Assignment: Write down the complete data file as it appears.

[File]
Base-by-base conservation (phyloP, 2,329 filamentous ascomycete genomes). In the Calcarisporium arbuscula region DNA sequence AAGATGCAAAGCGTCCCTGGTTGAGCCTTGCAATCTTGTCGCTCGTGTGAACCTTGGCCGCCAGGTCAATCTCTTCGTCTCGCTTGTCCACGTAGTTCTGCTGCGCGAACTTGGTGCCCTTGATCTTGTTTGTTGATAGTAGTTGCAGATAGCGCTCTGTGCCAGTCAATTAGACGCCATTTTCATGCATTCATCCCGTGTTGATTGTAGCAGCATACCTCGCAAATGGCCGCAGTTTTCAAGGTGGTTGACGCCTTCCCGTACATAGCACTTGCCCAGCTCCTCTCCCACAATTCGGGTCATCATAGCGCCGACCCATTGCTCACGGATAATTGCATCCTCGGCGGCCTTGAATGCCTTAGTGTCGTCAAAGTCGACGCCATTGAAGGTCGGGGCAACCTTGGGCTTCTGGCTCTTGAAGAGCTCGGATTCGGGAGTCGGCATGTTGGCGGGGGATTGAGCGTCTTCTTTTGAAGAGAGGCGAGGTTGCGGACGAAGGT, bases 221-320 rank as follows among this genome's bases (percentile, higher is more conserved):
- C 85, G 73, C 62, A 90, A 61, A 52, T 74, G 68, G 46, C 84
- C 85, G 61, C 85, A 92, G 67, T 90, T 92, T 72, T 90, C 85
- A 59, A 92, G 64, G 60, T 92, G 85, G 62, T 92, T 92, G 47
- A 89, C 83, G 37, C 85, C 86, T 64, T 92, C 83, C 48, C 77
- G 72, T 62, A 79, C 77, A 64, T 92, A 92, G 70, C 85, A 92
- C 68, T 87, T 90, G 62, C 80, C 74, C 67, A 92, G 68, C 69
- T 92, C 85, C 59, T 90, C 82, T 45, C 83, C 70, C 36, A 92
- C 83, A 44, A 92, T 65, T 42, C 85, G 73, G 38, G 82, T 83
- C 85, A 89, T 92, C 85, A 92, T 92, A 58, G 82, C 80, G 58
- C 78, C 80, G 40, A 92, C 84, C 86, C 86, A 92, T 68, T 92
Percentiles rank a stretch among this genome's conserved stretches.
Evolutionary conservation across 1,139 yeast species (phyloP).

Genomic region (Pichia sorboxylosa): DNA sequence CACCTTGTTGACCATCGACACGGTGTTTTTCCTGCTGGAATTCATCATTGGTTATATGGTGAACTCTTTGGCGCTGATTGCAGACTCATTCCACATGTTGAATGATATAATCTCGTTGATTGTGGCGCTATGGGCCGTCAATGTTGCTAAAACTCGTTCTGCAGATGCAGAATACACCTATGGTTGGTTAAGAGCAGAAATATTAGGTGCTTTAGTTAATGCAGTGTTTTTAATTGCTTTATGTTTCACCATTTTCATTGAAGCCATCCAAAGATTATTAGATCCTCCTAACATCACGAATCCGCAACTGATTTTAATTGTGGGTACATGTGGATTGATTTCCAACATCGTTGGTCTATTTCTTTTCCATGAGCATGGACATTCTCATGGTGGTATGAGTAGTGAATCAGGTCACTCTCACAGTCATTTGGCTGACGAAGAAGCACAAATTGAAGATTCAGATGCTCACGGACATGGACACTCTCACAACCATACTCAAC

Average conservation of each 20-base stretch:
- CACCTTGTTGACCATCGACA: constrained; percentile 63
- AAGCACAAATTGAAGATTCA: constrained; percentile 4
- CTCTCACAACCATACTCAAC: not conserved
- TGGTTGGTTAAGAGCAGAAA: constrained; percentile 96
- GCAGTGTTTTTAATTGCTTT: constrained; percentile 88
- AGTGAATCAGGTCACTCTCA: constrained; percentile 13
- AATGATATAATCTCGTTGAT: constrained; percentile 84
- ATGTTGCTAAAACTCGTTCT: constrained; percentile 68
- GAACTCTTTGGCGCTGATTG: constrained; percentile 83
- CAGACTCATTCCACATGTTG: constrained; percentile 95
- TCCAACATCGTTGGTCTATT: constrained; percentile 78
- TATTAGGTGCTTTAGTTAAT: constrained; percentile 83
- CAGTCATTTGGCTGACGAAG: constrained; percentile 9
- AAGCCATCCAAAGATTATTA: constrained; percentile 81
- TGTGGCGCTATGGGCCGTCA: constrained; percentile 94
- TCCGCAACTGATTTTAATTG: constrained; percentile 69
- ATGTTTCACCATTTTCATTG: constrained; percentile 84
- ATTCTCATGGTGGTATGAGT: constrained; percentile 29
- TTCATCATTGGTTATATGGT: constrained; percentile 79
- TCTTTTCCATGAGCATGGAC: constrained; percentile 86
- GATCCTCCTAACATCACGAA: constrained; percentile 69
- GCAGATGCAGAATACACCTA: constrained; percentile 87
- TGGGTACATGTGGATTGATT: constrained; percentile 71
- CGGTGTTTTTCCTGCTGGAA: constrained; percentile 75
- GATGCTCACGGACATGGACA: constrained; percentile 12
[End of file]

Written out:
Base-by-base conservation (phyloP, 2,329 filamentous ascomycete genomes). In the Calcarisporium arbuscula region DNA sequence AAGATGCAAAGCGTCCCTGGTTGAGCCTTGCAATCTTGTCGCTCGTGTGAACCTTGGCCGCCAGGTCAATCTCTTCGTCTCGCTTGTCCACGTAGTTCTGCTGCGCGAACTTGGTGCCCTTGATCTTGTTTGTTGATAGTAGTTGCAGATAGCGCTCTGTGCCAGTCAATTAGACGCCATTTTCATGCATTCATCCCGTGTTGATTGTAGCAGCATACCTCGCAAATGGCCGCAGTTTTCAAGGTGGTTGACGCCTTCCCGTACATAGCACTTGCCCAGCTCCTCTCCCACAATTCGGGTCATCATAGCGCCGACCCATTGCTCACGGATAATTGCATCCTCGGCGGCCTTGAATGCCTTAGTGTCGTCAAAGTCGACGCCATTGAAGGTCGGGGCAACCTTGGGCTTCTGGCTCTTGAAGAGCTCGGATTCGGGAGTCGGCATGTTGGCGGGGGATTGAGCGTCTTCTTTTGAAGAGAGGCGAGGTTGCGGACGAAGGT, bases 221-320 rank as follows among this genome's bases (percentile, higher is more conserved):
- C 85, G 73, C 62, A 90, A 61, A 52, T 74, G 68, G 46, C 84
- C 85, G 61, C 85, A 92, G 67, T 90, T 92, T 72, T 90, C 85
- A 59, A 92, G 64, G 60, T 92, G 85, G 62, T 92, T 92, G 47
- A 89, C 83, G 37, C 85, C 86, T 64, T 92, C 83, C 48, C 77
- G 72, T 62, A 79, C 77, A 64, T 92, A 92, G 70, C 85, A 92
- C 68, T 87, T 90, G 62, C 80, C 74, C 67, A 92, G 68, C 69
- T 92, C 85, C 59, T 90, C 82, T 45, C 83, C 70, C 36, A 92
- C 83, A 44, A 92, T 65, T 42, C 85, G 73, G 38, G 82, T 83
- C 85, A 89, T 92, C 85, A 92, T 92, A 58, G 82, C 80, G 58
- C 78, C 80, G 40, A 92, C 84, C 86, C 86, A 92, T 68, T 92
Percentiles rank a stretch among this genome's conserved stretches.
Evolutionary conservation across 1,139 yeast species (phyloP).

Genomic region (Pichia sorboxylosa): DNA sequence CACCTTGTTGACCATCGACACGGTGTTTTTCCTGCTGGAATTCATCATTGGTTATATGGTGAACTCTTTGGCGCTGATTGCAGACTCATTCCACATGTTGAATGATATAATCTCGTTGATTGTGGCGCTATGGGCCGTCAATGTTGCTAAAACTCGTTCTGCAGATGCAGAATACACCTATGGTTGGTTAAGAGCAGAAATATTAGGTGCTTTAGTTAATGCAGTGTTTTTAATTGCTTTATGTTTCACCATTTTCATTGAAGCCATCCAAAGATTATTAGATCCTCCTAACATCACGAATCCGCAACTGATTTTAATTGTGGGTACATGTGGATTGATTTCCAACATCGTTGGTCTATTTCTTTTCCATGAGCATGGACATTCTCATGGTGGTATGAGTAGTGAATCAGGTCACTCTCACAGTCATTTGGCTGACGAAGAAGCACAAATTGAAGATTCAGATGCTCACGGACATGGACACTCTCACAACCATACTCAAC

Average conservation of each 20-base stretch:
- CACCTTGTTGACCATCGACA: constrained; percentile 63
- AAGCACAAATTGAAGATTCA: constrained; percentile 4
- CTCTCACAACCATACTCAAC: not conserved
- TGGTTGGTTAAGAGCAGAAA: constrained; percentile 96
- GCAGTGTTTTTAATTGCTTT: constrained; percentile 88
- AGTGAATCAGGTCACTCTCA: constrained; percentile 13
- AATGATATAATCTCGTTGAT: constrained; percentile 84
- ATGTTGCTAAAACTCGTTCT: constrained; percentile 68
- GAACTCTTTGGCGCTGATTG: constrained; percentile 83
- CAGACTCATTCCACATGTTG: constrained; percentile 95
- TCCAACATCGTTGGTCTATT: constrained; percentile 78
- TATTAGGTGCTTTAGTTAAT: constrained; percentile 83
- CAGTCATTTGGCTGACGAAG: constrained; percentile 9
- AAGCCATCCAAAGATTATTA: constrained; percentile 81
- TGTGGCGCTATGGGCCGTCA: constrained; percentile 94
- TCCGCAACTGATTTTAATTG: constrained; percentile 69
- ATGTTTCACCATTTTCATTG: constrained; percentile 84
- ATTCTCATGGTGGTATGAGT: constrained; percentile 29
- TTCATCATTGGTTATATGGT: constrained; percentile 79
- TCTTTTCCATGAGCATGGAC: constrained; percentile 86
- GATCCTCCTAACATCACGAA: constrained; percentile 69
- GCAGATGCAGAATACACCTA: constrained; percentile 87
- TGGGTACATGTGGATTGATT: constrained; percentile 71
- CGGTGTTTTTCCTGCTGGAA: constrained; percentile 75
- GATGCTCACGGACATGGACA: constrained; percentile 12